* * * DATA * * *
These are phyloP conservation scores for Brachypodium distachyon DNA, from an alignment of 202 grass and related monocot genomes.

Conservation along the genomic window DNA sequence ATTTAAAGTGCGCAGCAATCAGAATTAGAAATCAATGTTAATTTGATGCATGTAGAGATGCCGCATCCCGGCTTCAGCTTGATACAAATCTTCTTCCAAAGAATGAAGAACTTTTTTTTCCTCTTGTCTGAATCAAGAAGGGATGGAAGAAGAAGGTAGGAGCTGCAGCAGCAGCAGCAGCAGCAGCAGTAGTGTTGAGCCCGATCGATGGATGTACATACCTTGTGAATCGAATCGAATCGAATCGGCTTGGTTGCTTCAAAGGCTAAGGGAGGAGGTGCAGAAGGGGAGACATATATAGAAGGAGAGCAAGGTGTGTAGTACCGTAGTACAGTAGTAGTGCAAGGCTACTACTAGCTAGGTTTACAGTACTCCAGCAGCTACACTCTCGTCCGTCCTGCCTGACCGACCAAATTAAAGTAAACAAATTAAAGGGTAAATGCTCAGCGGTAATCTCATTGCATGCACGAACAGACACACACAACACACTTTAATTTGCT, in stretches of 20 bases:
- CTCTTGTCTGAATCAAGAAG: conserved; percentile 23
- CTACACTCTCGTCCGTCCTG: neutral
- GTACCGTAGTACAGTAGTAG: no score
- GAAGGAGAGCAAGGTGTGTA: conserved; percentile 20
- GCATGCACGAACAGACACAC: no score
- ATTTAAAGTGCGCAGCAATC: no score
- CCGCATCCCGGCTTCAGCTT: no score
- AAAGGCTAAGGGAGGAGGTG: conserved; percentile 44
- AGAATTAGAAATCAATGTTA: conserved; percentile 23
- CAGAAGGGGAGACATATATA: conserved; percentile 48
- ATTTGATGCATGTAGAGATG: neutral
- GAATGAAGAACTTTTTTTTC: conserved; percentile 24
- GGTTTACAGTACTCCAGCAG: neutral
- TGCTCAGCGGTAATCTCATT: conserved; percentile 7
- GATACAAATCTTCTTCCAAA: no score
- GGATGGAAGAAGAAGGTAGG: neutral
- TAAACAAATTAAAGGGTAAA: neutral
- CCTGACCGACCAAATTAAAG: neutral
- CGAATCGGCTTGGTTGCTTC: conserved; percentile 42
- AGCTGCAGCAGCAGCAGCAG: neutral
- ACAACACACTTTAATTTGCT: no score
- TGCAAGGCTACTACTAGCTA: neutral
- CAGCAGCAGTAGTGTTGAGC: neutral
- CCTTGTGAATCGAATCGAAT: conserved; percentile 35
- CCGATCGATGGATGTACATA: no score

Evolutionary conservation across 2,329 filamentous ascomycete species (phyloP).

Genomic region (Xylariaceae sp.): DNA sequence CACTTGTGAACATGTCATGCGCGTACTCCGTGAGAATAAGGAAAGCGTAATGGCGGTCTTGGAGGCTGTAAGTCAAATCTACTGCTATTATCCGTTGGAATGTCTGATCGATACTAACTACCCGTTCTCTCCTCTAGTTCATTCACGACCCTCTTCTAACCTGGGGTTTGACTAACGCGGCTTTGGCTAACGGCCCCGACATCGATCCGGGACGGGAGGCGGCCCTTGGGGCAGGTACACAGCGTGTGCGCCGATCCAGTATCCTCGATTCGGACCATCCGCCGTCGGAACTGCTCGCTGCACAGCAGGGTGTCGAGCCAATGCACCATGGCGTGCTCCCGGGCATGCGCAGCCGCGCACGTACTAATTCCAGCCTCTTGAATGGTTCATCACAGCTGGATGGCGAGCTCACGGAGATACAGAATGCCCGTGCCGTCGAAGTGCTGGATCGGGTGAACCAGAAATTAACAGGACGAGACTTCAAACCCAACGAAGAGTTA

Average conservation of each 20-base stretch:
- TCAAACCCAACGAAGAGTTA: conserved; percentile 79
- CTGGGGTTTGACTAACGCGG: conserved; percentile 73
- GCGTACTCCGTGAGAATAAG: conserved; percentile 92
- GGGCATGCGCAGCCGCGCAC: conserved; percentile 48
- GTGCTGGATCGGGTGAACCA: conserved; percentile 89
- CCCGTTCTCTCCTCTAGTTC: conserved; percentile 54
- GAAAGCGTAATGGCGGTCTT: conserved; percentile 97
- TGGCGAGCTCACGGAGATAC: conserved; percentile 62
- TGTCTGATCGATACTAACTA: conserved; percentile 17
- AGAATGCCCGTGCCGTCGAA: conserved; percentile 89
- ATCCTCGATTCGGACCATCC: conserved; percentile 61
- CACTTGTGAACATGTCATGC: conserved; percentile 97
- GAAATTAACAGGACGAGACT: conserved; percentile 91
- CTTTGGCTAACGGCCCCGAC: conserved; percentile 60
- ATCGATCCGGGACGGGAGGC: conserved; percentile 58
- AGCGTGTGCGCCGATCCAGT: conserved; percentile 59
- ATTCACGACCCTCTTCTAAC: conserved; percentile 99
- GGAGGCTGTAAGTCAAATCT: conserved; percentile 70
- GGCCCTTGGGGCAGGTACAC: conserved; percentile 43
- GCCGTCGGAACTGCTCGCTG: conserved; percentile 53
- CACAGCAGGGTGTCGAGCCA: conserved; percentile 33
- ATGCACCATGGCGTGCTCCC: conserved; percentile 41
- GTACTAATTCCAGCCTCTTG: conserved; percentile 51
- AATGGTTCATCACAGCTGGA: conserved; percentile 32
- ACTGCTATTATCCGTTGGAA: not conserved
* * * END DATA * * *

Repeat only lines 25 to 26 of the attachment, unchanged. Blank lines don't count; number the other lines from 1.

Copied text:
- CAGCAGCAGTAGTGTTGAGC: neutral
- CCTTGTGAATCGAATCGAAT: conserved; percentile 35